Creative accounting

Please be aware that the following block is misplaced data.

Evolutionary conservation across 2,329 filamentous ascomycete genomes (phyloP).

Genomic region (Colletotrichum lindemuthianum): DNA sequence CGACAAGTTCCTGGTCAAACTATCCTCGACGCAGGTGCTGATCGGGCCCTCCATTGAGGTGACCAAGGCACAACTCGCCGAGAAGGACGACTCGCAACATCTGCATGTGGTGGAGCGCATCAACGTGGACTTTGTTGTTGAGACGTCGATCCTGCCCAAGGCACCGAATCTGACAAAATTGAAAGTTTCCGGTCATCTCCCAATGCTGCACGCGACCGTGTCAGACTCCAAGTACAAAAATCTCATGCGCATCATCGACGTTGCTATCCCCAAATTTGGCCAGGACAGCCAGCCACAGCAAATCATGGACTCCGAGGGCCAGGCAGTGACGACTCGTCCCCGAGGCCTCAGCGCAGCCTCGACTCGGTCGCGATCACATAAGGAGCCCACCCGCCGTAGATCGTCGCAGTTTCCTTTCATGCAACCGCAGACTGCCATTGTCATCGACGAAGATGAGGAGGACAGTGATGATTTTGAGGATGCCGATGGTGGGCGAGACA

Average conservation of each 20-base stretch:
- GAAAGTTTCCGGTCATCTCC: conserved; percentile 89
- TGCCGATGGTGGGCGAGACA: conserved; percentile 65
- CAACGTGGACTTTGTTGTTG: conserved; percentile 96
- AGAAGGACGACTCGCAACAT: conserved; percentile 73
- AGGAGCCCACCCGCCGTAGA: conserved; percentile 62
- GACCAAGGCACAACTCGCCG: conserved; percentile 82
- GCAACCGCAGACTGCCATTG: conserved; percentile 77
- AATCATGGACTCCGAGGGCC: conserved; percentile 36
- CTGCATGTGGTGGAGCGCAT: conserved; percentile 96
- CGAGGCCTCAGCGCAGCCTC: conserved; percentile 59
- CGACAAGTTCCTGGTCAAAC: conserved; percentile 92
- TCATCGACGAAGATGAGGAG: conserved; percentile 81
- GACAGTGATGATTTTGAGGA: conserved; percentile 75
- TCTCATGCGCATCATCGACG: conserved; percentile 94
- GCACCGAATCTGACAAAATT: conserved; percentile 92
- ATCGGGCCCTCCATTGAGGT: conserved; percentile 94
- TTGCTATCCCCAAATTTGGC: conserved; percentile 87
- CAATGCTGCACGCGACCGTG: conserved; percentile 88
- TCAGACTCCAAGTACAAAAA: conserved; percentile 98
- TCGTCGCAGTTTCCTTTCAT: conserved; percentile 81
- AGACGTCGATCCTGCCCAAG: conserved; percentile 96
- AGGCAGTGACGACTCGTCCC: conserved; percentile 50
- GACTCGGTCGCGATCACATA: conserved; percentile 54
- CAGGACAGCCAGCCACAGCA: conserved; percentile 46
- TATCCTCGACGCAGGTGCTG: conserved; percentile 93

It was bound to happen. Experts from Eurostat, the European statistics office, are on a visit to Athens after having discovered a number of misstatements in Greece’s financial accounts. Most importantly, they have threatened the government of Prime Minister Costas Simitis that they will straighten out the state budget figures. Should this happen, budget surpluses will, as if by magic, give way to deficits, casting serious doubts on Simitis’s past claims of a «powerful Greece.» It’s time we faced reality. There seems to be justified reason to believe that the budgetary surpluses are fabricated. It’s common knowledge that the practice of creative accounting involving the falsification of official documents has flourished across Europe since 1998. In their attempts to make the political decision of joining the eurozone materialize, almost all European Union states did not hesitate to cook the books in order to meet the famous Maastricht criteria. We have repeatedly stressed that this period is gone for good. After meeting the EU’s political objectives, European states have rudely awoken into a harsher economic reality. Bragging of a «powerful Greece» may serve government propaganda but the political elite must have a sense of moderation too. When Germany and France, the EU’s powerhouses, announce deficits of about 3 percent and seek to soften the Union’s Stability Pact, it is absurd to hear objections coming from Greece’s economy minister. A better grasp of reality and a more reserved display of hubris would be advisable – especially since the country’s big idea of itself seems to be totally unfounded. Still, the biggest problem seems to be the government’s failure to map out and implement a more realistic fiscal policy. As misrepresentation of economic indicators has taken place over the previous six years, successive accounting frauds to compensate for the deficits of the previous periods have resulted in widening the gap between fabricated and genuine indicators. Creative accounting has created an illusionary world of economic prosperity which is bound to cause insurmountable problems in the future. Enough. It’s time to make a radical break with the past. The government must summon the requisite political courage to burst the bubble of virtual surpluses and focus on paying off the real deficits. It cannot possibly turn the distortion of economic policy into the essence of economic policy. It must, at last, break this vicious circle.